Getty Images

Brock Purdy has gotten much of the spotlight in recent weeks, and deservedly so, as Mr. Irrelevant has shocked the football world with his level of play. But, credit is due all around as the 49ers offense is clicking on all cylinders heading into their divisional playoff matchup with the Cowboys on Sunday night. 

Here's a scary thought. The 49ers finished with the NFL's No. 1 scoring defense and No. 1 total defense this year for the first time in franchise history. Yet, since Purdy's first start in Week 14, their offense is actually the better unit. Over that span, San Francisco's offense leads the NFL in EPA per play, points per game, yards per play, yards per pass and yards per rush, among other categories. The 49ers' 34.8 points per game in the last six weeks is their best in a six-game span since 1995. 

49ers offense since Week 14 including playoffs



1st in NFL

EPA per play


1st in NFL

Yards per play


1st in NFL

Yards per rush


1st in NFL

Yards per pass


1st in NFL

They capped it off with a historic outburst in a playoff win against the Seahawks.

  • It ranked 16th-best in yards per play (7.9) among 1,106 playoff games in the Super Bowl era (since 1966)

  • It ranked 18th-best performance in EPA per play (0.35) among 504 playoff games since EPA was first tracked in 2000.

  • Purdy delivered the 10th-best yards per completion (18.4) among 774 QB playoff performances with at least 15 completions in the Super Bowl era. It's better than any of these QBs ever posted in a postseason game. Peyton Manning, Tom Brady, Drew Brees, Aaron Rodgers, Kurt Warner, Brett Favre, Steve Young, Joe Montana, to name a few. 

  • It was the fourth-best YAC average (10.3) among 372 playoff games since YAC was first tracked in 2006.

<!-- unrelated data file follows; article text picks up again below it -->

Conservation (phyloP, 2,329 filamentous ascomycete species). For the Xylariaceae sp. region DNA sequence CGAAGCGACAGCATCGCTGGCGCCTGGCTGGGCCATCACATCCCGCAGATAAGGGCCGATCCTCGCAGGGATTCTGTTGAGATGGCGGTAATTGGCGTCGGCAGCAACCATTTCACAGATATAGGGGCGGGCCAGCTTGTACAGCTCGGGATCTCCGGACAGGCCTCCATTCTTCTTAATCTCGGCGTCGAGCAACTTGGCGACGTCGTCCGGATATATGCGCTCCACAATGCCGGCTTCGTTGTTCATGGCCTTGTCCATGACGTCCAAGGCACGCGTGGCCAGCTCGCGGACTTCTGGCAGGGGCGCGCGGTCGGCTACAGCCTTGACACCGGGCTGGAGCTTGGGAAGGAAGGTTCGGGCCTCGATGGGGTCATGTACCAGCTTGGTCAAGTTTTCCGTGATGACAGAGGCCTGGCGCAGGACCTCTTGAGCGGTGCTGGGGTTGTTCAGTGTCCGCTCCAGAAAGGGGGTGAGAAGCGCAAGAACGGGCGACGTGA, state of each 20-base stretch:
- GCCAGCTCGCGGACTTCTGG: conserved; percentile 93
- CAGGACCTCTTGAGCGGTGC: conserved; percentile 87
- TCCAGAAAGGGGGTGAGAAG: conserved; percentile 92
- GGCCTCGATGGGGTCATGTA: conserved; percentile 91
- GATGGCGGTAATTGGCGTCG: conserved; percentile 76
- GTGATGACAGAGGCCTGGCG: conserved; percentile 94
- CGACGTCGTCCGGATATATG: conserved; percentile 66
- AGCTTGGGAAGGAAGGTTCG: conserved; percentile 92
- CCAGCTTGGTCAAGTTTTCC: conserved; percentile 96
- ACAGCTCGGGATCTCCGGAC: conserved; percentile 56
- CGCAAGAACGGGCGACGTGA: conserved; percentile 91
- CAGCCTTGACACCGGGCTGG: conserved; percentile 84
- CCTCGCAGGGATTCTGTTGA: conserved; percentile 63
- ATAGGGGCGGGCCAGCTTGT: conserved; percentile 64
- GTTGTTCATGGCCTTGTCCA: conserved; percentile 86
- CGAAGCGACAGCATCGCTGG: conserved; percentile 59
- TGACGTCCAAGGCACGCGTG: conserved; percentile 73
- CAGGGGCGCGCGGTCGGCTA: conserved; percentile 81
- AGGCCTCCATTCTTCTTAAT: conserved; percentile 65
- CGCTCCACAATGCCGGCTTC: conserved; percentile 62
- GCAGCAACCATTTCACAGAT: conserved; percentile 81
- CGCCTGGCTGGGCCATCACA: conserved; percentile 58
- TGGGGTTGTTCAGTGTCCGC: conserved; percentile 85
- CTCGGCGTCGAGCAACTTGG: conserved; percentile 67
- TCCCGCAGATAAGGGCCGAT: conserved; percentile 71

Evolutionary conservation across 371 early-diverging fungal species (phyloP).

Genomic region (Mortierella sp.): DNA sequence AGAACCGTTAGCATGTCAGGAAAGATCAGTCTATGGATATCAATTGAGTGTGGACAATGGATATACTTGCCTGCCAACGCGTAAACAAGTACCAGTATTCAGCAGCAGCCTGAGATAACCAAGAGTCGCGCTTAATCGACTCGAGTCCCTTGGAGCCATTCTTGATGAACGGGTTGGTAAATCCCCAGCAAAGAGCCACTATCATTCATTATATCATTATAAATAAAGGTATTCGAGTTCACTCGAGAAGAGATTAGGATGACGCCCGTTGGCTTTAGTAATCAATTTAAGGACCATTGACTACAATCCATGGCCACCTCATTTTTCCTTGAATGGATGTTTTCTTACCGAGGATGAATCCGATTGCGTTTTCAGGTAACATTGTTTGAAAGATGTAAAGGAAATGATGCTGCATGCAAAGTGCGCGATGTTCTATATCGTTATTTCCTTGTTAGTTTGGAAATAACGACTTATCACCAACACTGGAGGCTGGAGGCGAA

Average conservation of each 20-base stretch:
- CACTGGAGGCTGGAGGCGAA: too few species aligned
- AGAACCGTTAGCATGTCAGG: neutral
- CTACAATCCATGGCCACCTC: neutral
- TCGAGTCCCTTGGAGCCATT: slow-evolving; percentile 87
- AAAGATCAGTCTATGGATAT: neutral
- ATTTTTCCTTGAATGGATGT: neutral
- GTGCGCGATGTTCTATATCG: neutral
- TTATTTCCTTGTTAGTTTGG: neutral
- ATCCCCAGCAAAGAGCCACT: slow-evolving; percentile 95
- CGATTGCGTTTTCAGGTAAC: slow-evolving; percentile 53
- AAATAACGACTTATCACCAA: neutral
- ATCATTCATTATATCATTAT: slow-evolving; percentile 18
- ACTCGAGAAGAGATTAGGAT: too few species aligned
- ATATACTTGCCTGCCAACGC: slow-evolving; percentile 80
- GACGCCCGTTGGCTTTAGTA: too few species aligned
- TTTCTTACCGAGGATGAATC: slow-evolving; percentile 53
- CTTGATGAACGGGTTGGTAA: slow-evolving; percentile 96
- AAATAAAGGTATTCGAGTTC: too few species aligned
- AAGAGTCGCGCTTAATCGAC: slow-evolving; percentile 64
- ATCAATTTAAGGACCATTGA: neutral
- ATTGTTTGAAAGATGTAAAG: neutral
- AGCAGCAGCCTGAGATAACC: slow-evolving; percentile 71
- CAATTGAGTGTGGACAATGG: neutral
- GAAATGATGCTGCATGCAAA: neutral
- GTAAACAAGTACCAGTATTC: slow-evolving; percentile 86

That's 96th percentile or better in the above four categories. It was one of the most efficient offensive showcases in NFL playoff history, albeit against the Seahawks struggling defense. 

Here are five reasons why this is the most dangerous offense in the NFL right now, one that could lead the 49ers to their first Super Bowl title since 1994. 

1. Kyle Shanahan's creativity

It all starts with the mind of Kyle Shanahan, who puts his players in motion at or before the snap to create space and confusion better than any coach in the league. Since he landed in San Francisco in 2017, the 49ers have used motion at the highest rate in the league (66%). Since Purdy's first start in Week 14, San Francisco has dialed up motion on 72% of its plays, up from 65% in the first 13 weeks of the season. They used motion on a staggering 83% of their plays in Saturday's win, the highest rate by any team in any playoff game since 2017. The impact is staggering. With Purdy, the 49ers average 2.3 more yards per play when they use motion, compared with when they don't. And 2.3 yards is bigger than the gap between the best and worst offense in the NFL this year. So yeah, I'd say his play design is a big deal.

2. Playmakers galore

The 49ers offensive skill players around Purdy are just an embarrassment of riches, especially combined with Shanahan's play-calling and everyone healthy at the same time. The 49ers averaged 15.4 yards per play on Saturday with Christian McCaffrey, Deebo Samuel, Brandon Aiyuk, George Kittle and Kyle Juszczyk all on the field: 17 plays. 261 yards. Absolutely absurd. With Samuel's return to the lineup this is by far the most extensively they've used this combo all year. 

ESPN's NFL Live crew did a great job pointing out how the 49ers "death lineup," specifically the use of 21 personnel (2 RB, 1 TE, 2 WR), is destroying the rest of the league. 

It's worth nerding out more on this. They've used BY FAR the most 21 personnel since Purdy took over, and their 7.8 yards per play in those groupings is significantly better than the league average (5.7) since Week 14.